Doctoral Dissertations

Date of Award


Degree Type


Degree Name

Doctor of Philosophy



Major Professor

Teresa A. Hutchens, Joel F. Lubar

Committee Members

Debora R. Baldwin, Tara S. Wass


Dyslexia research has implicated phonetic dysfunction in the phoneme-grapheme associations which underlie reading skills. Expert readers of normal developmental etiology have required less mental effort, faster processing speed, and reduced focal attention when applying reading subskills. Readers with dysphonia and poorly automatized reading subskills have required more time, mental effort, and attention. Dyslexia automaticity deficit has been attributed to left hemisphere neuro-cortical disruptions of the underlying neurological substrata that support developmental acquisition of reading subskills. Effects of inefficiently automatized phoneme-grapheme skills accumulate over time resulting in poor reading skills that are detrimental to academic achievement.

Using neuropsychological methodology, adults with dysphonetic dyslexia were selected for automaticity investigation via psychometrics and quantitative electroencephalography. Clinical group inclusion criteria included a current Learning Disability (LD) diagnosis in the reading skills domain and dysphonia evidence. LD and non-clinical (NC) adult volunteers were characterized by phonetic ability after administration of selected subtests of Woodcock Johnson, Revised, Achievement Tests, namely, Word Attack, Letter-Word Identification, and Passage Comprehension. Neuropsychological automaticity tasks included Rapid Automatized Naming, Rapid Alternating Stimuli, and Color-Word Stroop. Response time and Stroop-effect data were recorded. Passive electroencephalographic data collection technique allowed access to remnant cortical activity after the performance of automaticity tasks. Active task electroencephalographic data was collected during the performance of Congruent and Incongruent Stroop subtests.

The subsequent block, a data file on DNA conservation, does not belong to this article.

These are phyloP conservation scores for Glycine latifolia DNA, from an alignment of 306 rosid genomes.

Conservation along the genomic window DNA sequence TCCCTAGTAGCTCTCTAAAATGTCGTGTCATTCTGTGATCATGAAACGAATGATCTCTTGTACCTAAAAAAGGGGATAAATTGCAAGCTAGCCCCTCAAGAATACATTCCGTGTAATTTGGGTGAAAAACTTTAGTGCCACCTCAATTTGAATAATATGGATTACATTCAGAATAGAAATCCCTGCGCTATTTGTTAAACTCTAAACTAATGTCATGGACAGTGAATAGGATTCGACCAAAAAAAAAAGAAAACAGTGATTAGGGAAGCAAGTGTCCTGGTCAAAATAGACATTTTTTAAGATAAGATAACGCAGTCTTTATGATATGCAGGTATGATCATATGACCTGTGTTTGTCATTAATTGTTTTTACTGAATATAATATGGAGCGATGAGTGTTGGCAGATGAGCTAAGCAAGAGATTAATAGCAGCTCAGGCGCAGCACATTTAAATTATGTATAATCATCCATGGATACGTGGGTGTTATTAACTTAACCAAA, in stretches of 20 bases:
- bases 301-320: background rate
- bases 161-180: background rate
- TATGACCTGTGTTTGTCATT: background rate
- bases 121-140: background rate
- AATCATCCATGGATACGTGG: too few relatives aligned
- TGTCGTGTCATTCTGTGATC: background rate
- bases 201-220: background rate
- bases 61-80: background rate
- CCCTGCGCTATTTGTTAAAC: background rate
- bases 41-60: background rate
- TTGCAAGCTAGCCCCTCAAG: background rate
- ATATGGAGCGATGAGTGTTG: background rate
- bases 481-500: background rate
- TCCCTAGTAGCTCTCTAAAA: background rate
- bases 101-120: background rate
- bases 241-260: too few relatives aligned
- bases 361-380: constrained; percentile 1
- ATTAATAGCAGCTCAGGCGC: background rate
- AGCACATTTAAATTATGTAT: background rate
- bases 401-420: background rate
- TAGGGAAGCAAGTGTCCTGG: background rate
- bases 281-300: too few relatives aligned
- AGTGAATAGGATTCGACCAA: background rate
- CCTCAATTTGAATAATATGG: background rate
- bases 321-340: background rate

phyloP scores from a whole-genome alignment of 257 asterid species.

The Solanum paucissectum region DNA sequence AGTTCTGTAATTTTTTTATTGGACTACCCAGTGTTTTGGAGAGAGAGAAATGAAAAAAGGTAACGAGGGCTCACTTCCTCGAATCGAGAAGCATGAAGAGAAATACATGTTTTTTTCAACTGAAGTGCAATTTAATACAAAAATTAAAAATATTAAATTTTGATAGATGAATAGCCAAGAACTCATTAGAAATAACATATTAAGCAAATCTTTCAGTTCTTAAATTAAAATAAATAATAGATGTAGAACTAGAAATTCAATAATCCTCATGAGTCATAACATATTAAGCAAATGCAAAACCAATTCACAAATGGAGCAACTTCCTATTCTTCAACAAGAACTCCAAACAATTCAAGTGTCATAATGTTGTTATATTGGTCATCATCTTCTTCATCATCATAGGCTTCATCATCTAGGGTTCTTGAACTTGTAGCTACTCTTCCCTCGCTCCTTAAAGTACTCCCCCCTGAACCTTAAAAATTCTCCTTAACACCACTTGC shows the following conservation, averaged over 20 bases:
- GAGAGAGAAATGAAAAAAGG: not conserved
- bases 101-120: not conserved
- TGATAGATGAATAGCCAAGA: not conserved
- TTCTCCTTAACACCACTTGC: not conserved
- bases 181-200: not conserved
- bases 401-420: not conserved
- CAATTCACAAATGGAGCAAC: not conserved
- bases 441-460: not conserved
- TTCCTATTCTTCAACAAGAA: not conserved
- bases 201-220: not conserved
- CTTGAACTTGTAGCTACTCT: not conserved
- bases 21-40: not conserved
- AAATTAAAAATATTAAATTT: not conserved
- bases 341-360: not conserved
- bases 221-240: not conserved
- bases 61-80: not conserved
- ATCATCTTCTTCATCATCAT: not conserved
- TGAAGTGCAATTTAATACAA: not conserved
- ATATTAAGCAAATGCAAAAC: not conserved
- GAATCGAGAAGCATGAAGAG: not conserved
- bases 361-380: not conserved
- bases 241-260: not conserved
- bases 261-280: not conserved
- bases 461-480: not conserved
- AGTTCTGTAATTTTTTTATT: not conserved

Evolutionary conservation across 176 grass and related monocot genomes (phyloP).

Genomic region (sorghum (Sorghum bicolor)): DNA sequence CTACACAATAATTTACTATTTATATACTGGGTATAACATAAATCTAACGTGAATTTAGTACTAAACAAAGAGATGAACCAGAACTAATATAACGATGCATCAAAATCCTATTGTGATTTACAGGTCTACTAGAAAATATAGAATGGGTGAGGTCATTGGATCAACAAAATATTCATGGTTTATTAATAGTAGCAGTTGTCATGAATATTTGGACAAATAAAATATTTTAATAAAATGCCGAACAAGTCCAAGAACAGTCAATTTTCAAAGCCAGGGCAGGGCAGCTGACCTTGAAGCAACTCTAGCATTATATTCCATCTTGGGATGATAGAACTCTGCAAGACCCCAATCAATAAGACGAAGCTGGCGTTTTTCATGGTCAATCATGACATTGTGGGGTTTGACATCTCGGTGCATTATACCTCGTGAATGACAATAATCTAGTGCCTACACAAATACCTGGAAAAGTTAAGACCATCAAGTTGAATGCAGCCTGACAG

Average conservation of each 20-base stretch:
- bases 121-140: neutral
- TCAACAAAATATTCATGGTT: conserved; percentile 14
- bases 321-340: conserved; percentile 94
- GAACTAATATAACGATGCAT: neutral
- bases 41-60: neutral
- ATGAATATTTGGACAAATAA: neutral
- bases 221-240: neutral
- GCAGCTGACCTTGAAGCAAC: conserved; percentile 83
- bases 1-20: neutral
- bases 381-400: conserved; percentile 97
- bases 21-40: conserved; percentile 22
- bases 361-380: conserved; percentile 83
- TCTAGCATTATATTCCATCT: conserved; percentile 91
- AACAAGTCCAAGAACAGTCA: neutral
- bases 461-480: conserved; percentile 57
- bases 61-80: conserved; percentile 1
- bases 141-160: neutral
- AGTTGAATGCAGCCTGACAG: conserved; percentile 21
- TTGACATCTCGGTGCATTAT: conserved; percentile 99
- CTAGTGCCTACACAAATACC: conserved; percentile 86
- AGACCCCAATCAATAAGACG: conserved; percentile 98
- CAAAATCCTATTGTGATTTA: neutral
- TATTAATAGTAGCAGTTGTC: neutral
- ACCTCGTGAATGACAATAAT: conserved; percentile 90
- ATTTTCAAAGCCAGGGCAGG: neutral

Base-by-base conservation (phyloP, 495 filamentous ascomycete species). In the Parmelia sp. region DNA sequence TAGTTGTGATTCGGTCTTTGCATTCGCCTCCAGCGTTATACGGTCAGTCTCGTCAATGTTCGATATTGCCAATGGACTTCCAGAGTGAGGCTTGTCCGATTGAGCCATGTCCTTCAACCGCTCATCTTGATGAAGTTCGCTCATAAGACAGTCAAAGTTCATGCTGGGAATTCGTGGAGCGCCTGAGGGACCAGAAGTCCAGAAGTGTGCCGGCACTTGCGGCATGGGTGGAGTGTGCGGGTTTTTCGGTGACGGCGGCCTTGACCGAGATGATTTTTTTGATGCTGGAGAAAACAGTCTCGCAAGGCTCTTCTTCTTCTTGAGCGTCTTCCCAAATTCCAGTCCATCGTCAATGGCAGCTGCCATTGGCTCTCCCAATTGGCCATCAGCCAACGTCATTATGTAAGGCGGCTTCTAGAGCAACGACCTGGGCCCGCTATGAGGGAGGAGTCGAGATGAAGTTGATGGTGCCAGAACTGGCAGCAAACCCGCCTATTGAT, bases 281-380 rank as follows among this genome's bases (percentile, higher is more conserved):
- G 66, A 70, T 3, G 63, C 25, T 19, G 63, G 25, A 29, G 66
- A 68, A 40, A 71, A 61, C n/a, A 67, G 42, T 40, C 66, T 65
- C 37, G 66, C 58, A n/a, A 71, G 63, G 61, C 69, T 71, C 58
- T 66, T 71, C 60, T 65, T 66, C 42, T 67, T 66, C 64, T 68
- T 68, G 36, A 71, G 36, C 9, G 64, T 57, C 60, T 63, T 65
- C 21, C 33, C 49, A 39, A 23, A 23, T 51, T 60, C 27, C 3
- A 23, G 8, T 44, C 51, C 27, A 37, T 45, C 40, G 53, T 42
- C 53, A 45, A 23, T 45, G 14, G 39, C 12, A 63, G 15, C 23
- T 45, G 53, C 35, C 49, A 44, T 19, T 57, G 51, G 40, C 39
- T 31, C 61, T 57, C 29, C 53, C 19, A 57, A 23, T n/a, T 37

Automaticity in this LD sample was characterized by slower response times and comparable cortical activation to NC group; the LD group required more time, but used similar cortical activation to achieve the same outcome of the NC group. Response time data, related to speed of processing, demonstrated that the LD participants required more time to complete the neuropsychological tasks; however the differences of some response time results disappeared when covaried with age. Electrophysiological data, reflecting cortical activation and mental effort, demonstrated comparable between group activations during both the passive and active recording tasks for left frontal and temporal cortical target locations. Some support was found for the semantic processing interpretation for the Color-Word Stroop.

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